The same could be said for desk personalization. Now, if Janie on Floor 7 wants to display her life-size poster of David Bowie, I can understand where that might be an issue. But some enterprises are now limiting the number of photos they can display, what they drink out of, and how many items are allowed on each desk. The average American spends 47 hours at their desk every week. That’s more waking hours than we spend at home with our families. Trust your workforce to make professional decisions regarding how they decorate their desk and allow them to bring a little bit of themselves into their workspace. It’ll make a world of difference.
Strict No Work-From-Home Policy
In 2013, Yahoo CEO Marissa Mayer ended their work from home policy, stating “workers are more collaborative and innovative when they’re together.” In August of 2015, only 9% of working Londoners were allowed to work from home during the Tube walkouts, costing businesses more than 1.5 million working hours. More than 3/4 of those affected could have completed their work from home, rather than wasting precious hours of productivity trying to get themselves to work.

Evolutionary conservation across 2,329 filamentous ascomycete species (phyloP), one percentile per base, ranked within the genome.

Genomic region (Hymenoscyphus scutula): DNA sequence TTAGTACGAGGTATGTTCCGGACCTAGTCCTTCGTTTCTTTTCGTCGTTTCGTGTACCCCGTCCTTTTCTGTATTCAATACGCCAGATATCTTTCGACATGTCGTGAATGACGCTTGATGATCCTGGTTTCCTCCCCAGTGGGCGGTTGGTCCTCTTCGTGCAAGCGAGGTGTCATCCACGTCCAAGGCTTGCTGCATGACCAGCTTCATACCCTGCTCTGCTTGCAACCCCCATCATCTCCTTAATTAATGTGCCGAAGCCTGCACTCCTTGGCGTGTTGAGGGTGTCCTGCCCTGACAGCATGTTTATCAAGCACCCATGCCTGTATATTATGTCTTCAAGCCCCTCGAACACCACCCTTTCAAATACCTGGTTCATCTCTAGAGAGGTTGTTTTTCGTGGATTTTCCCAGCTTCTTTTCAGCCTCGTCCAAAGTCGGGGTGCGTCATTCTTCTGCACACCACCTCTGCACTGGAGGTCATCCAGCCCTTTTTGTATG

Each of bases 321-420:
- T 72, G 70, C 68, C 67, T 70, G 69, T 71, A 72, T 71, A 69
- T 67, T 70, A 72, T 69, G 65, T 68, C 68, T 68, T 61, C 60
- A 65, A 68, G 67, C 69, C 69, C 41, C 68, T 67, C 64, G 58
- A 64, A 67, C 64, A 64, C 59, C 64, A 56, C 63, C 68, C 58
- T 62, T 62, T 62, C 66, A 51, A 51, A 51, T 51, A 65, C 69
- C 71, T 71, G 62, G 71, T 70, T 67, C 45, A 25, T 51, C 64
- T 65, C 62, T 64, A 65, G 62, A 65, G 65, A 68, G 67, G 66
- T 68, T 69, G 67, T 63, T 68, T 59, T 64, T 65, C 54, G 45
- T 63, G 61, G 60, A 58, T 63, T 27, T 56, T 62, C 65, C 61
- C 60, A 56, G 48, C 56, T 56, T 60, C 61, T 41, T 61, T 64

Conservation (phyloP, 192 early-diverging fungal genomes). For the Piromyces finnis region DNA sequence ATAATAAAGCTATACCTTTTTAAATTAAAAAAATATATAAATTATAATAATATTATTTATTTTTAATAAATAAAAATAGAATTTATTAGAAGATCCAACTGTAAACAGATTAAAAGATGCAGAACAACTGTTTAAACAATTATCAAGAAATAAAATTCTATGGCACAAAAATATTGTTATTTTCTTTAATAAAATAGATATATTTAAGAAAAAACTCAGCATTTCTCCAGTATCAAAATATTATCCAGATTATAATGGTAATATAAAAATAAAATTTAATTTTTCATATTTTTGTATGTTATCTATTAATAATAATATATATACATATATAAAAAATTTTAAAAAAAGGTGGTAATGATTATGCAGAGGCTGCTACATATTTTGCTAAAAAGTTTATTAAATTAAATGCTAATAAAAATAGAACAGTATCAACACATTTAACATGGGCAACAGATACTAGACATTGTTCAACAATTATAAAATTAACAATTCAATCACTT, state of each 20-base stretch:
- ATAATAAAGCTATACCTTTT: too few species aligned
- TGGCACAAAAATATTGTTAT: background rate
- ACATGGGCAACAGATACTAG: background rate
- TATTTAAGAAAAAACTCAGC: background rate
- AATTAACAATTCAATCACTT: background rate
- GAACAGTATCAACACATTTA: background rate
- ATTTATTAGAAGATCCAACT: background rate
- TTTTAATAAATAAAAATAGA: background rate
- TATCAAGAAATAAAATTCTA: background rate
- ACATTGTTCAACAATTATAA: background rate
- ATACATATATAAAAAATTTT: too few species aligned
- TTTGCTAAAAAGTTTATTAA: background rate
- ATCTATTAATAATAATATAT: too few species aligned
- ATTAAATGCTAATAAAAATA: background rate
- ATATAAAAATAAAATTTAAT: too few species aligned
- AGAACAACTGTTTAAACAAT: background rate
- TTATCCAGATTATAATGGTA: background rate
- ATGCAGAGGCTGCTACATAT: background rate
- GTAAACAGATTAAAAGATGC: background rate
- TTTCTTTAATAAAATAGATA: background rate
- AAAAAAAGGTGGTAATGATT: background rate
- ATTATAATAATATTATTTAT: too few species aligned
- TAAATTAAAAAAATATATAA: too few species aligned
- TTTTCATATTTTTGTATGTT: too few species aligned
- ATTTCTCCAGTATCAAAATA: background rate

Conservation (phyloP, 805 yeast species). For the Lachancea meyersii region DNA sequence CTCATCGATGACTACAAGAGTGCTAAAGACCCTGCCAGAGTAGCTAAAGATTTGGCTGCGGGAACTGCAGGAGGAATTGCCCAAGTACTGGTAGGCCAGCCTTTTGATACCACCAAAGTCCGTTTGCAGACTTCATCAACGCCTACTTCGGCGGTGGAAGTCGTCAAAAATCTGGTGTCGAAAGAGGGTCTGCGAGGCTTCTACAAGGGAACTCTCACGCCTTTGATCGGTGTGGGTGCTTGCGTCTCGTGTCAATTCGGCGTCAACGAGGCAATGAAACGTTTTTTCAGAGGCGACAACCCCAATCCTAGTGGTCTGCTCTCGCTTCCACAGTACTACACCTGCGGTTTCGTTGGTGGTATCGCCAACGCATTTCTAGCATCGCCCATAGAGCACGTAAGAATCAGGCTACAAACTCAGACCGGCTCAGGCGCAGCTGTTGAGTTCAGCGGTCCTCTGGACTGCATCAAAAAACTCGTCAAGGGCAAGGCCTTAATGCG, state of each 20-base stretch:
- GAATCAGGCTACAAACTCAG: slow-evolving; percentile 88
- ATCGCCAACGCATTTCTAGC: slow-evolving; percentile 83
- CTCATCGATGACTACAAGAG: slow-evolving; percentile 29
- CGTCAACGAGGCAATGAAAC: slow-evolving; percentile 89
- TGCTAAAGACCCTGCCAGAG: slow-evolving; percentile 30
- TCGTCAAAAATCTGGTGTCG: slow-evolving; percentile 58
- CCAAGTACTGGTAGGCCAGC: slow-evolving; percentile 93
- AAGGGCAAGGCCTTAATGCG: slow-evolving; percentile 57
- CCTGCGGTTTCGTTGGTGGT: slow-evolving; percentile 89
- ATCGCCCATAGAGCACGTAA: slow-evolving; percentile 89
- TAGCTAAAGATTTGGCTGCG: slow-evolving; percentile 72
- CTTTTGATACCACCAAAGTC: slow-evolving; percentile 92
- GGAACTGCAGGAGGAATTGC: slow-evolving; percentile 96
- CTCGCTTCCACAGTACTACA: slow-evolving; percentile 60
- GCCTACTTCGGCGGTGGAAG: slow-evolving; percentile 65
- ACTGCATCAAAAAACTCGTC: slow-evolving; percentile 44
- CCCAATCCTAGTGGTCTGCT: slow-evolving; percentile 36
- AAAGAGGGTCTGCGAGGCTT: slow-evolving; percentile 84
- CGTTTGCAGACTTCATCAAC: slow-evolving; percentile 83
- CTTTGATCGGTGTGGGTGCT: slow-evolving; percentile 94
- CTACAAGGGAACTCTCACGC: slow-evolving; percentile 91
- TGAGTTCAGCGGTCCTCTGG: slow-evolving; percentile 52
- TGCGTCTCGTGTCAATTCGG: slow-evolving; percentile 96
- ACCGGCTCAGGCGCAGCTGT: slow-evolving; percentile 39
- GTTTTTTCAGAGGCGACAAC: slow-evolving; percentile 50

We are fortunate in that technology now affords us the flexibility to communicate with colleagues regardless of where we are or what time of day it is. Why are more companies not taking advantage of this? 79% of the U.S. workforce has expressed the desire to work from home at least a portion of their workweek. In fact, 1 in 2 managers feel a flexible work schedule not only attracts top talent, it reduces churn rates, as well. Again, it all comes back to building a workplace culture based on trust and flexibility; two critical components in building a successful business.
No matter where we work, there will always be policies in place to ensure employees understand what is expected of them as a professional. Strict rules with inflexible boundaries, however, foster a workplace culture based on distrust and rigidity, encouraging employees to branch out and look for their next big move. Instead of developing a system of rules that frustrate those you employ, trust in your management team and the recruitment process. And even look to the employees themselves to help create policy. This helps foster increased buy-in for your organization and gives some measure of choice or decision making to your employees. And remember; if you have the right team behind you, they won’t need a written set of rules to know how to be great employees.